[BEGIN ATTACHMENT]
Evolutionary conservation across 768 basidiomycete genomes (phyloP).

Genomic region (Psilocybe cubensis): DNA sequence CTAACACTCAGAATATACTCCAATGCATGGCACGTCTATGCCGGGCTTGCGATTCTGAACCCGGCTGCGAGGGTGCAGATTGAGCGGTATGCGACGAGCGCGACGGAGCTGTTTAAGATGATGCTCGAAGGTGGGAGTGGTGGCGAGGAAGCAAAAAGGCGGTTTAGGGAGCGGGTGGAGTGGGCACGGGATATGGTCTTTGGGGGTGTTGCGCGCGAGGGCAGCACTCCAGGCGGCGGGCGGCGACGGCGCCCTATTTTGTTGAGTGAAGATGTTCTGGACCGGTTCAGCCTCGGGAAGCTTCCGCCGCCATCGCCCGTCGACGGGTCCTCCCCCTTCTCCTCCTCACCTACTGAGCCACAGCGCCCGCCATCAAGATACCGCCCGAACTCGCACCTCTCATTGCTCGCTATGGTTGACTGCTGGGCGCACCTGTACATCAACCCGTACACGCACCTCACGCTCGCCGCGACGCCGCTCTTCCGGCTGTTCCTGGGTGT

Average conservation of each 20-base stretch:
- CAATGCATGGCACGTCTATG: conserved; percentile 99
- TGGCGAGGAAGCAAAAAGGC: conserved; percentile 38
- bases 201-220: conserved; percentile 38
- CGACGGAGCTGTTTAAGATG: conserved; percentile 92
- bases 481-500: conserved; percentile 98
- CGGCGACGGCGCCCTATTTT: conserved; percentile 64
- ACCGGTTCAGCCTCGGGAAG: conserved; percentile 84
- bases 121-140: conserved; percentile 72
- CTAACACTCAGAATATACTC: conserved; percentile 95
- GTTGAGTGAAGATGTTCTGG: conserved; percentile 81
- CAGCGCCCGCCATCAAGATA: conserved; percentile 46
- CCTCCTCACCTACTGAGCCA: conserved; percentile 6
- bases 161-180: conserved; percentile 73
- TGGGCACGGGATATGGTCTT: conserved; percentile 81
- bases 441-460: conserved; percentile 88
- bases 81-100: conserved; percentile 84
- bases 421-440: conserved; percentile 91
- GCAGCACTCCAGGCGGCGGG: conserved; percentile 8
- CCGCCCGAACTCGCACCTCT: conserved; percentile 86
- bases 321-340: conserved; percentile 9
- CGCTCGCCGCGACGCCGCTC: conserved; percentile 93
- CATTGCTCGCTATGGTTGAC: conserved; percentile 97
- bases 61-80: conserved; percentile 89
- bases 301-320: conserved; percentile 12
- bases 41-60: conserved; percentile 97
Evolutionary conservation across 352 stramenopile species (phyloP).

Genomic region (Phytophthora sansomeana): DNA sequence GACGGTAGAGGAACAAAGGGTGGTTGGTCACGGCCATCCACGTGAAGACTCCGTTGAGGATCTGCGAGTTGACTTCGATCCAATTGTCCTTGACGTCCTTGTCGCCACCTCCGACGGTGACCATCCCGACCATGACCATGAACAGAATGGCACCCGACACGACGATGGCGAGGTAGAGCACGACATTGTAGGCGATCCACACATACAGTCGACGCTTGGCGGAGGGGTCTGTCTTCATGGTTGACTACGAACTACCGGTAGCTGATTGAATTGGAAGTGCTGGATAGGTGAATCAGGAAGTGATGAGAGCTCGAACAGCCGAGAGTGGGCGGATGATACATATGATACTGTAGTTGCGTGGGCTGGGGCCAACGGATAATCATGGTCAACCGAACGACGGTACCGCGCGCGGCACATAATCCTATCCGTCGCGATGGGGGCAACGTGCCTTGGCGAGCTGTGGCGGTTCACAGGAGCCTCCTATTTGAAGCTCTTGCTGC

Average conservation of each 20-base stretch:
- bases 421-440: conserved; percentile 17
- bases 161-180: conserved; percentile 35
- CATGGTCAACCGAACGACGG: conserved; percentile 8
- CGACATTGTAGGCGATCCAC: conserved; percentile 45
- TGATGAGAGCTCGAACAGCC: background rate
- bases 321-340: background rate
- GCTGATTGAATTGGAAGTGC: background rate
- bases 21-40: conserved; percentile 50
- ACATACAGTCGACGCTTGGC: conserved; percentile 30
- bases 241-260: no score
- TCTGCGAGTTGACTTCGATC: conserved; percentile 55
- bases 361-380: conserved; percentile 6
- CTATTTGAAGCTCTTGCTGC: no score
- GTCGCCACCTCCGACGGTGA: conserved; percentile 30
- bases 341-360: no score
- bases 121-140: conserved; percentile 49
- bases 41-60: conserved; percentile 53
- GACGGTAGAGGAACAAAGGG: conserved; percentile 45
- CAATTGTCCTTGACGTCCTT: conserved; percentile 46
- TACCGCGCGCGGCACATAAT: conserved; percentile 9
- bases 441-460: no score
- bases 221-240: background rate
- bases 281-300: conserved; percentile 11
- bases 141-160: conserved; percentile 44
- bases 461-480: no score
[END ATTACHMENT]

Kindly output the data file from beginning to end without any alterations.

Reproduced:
Evolutionary conservation across 768 basidiomycete genomes (phyloP).

Genomic region (Psilocybe cubensis): DNA sequence CTAACACTCAGAATATACTCCAATGCATGGCACGTCTATGCCGGGCTTGCGATTCTGAACCCGGCTGCGAGGGTGCAGATTGAGCGGTATGCGACGAGCGCGACGGAGCTGTTTAAGATGATGCTCGAAGGTGGGAGTGGTGGCGAGGAAGCAAAAAGGCGGTTTAGGGAGCGGGTGGAGTGGGCACGGGATATGGTCTTTGGGGGTGTTGCGCGCGAGGGCAGCACTCCAGGCGGCGGGCGGCGACGGCGCCCTATTTTGTTGAGTGAAGATGTTCTGGACCGGTTCAGCCTCGGGAAGCTTCCGCCGCCATCGCCCGTCGACGGGTCCTCCCCCTTCTCCTCCTCACCTACTGAGCCACAGCGCCCGCCATCAAGATACCGCCCGAACTCGCACCTCTCATTGCTCGCTATGGTTGACTGCTGGGCGCACCTGTACATCAACCCGTACACGCACCTCACGCTCGCCGCGACGCCGCTCTTCCGGCTGTTCCTGGGTGT

Average conservation of each 20-base stretch:
- CAATGCATGGCACGTCTATG: conserved; percentile 99
- TGGCGAGGAAGCAAAAAGGC: conserved; percentile 38
- bases 201-220: conserved; percentile 38
- CGACGGAGCTGTTTAAGATG: conserved; percentile 92
- bases 481-500: conserved; percentile 98
- CGGCGACGGCGCCCTATTTT: conserved; percentile 64
- ACCGGTTCAGCCTCGGGAAG: conserved; percentile 84
- bases 121-140: conserved; percentile 72
- CTAACACTCAGAATATACTC: conserved; percentile 95
- GTTGAGTGAAGATGTTCTGG: conserved; percentile 81
- CAGCGCCCGCCATCAAGATA: conserved; percentile 46
- CCTCCTCACCTACTGAGCCA: conserved; percentile 6
- bases 161-180: conserved; percentile 73
- TGGGCACGGGATATGGTCTT: conserved; percentile 81
- bases 441-460: conserved; percentile 88
- bases 81-100: conserved; percentile 84
- bases 421-440: conserved; percentile 91
- GCAGCACTCCAGGCGGCGGG: conserved; percentile 8
- CCGCCCGAACTCGCACCTCT: conserved; percentile 86
- bases 321-340: conserved; percentile 9
- CGCTCGCCGCGACGCCGCTC: conserved; percentile 93
- CATTGCTCGCTATGGTTGAC: conserved; percentile 97
- bases 61-80: conserved; percentile 89
- bases 301-320: conserved; percentile 12
- bases 41-60: conserved; percentile 97
Evolutionary conservation across 352 stramenopile species (phyloP).

Genomic region (Phytophthora sansomeana): DNA sequence GACGGTAGAGGAACAAAGGGTGGTTGGTCACGGCCATCCACGTGAAGACTCCGTTGAGGATCTGCGAGTTGACTTCGATCCAATTGTCCTTGACGTCCTTGTCGCCACCTCCGACGGTGACCATCCCGACCATGACCATGAACAGAATGGCACCCGACACGACGATGGCGAGGTAGAGCACGACATTGTAGGCGATCCACACATACAGTCGACGCTTGGCGGAGGGGTCTGTCTTCATGGTTGACTACGAACTACCGGTAGCTGATTGAATTGGAAGTGCTGGATAGGTGAATCAGGAAGTGATGAGAGCTCGAACAGCCGAGAGTGGGCGGATGATACATATGATACTGTAGTTGCGTGGGCTGGGGCCAACGGATAATCATGGTCAACCGAACGACGGTACCGCGCGCGGCACATAATCCTATCCGTCGCGATGGGGGCAACGTGCCTTGGCGAGCTGTGGCGGTTCACAGGAGCCTCCTATTTGAAGCTCTTGCTGC

Average conservation of each 20-base stretch:
- bases 421-440: conserved; percentile 17
- bases 161-180: conserved; percentile 35
- CATGGTCAACCGAACGACGG: conserved; percentile 8
- CGACATTGTAGGCGATCCAC: conserved; percentile 45
- TGATGAGAGCTCGAACAGCC: background rate
- bases 321-340: background rate
- GCTGATTGAATTGGAAGTGC: background rate
- bases 21-40: conserved; percentile 50
- ACATACAGTCGACGCTTGGC: conserved; percentile 30
- bases 241-260: no score
- TCTGCGAGTTGACTTCGATC: conserved; percentile 55
- bases 361-380: conserved; percentile 6
- CTATTTGAAGCTCTTGCTGC: no score
- GTCGCCACCTCCGACGGTGA: conserved; percentile 30
- bases 341-360: no score
- bases 121-140: conserved; percentile 49
- bases 41-60: conserved; percentile 53
- GACGGTAGAGGAACAAAGGG: conserved; percentile 45
- CAATTGTCCTTGACGTCCTT: conserved; percentile 46
- TACCGCGCGCGGCACATAAT: conserved; percentile 9
- bases 441-460: no score
- bases 221-240: background rate
- bases 281-300: conserved; percentile 11
- bases 141-160: conserved; percentile 44
- bases 461-480: no score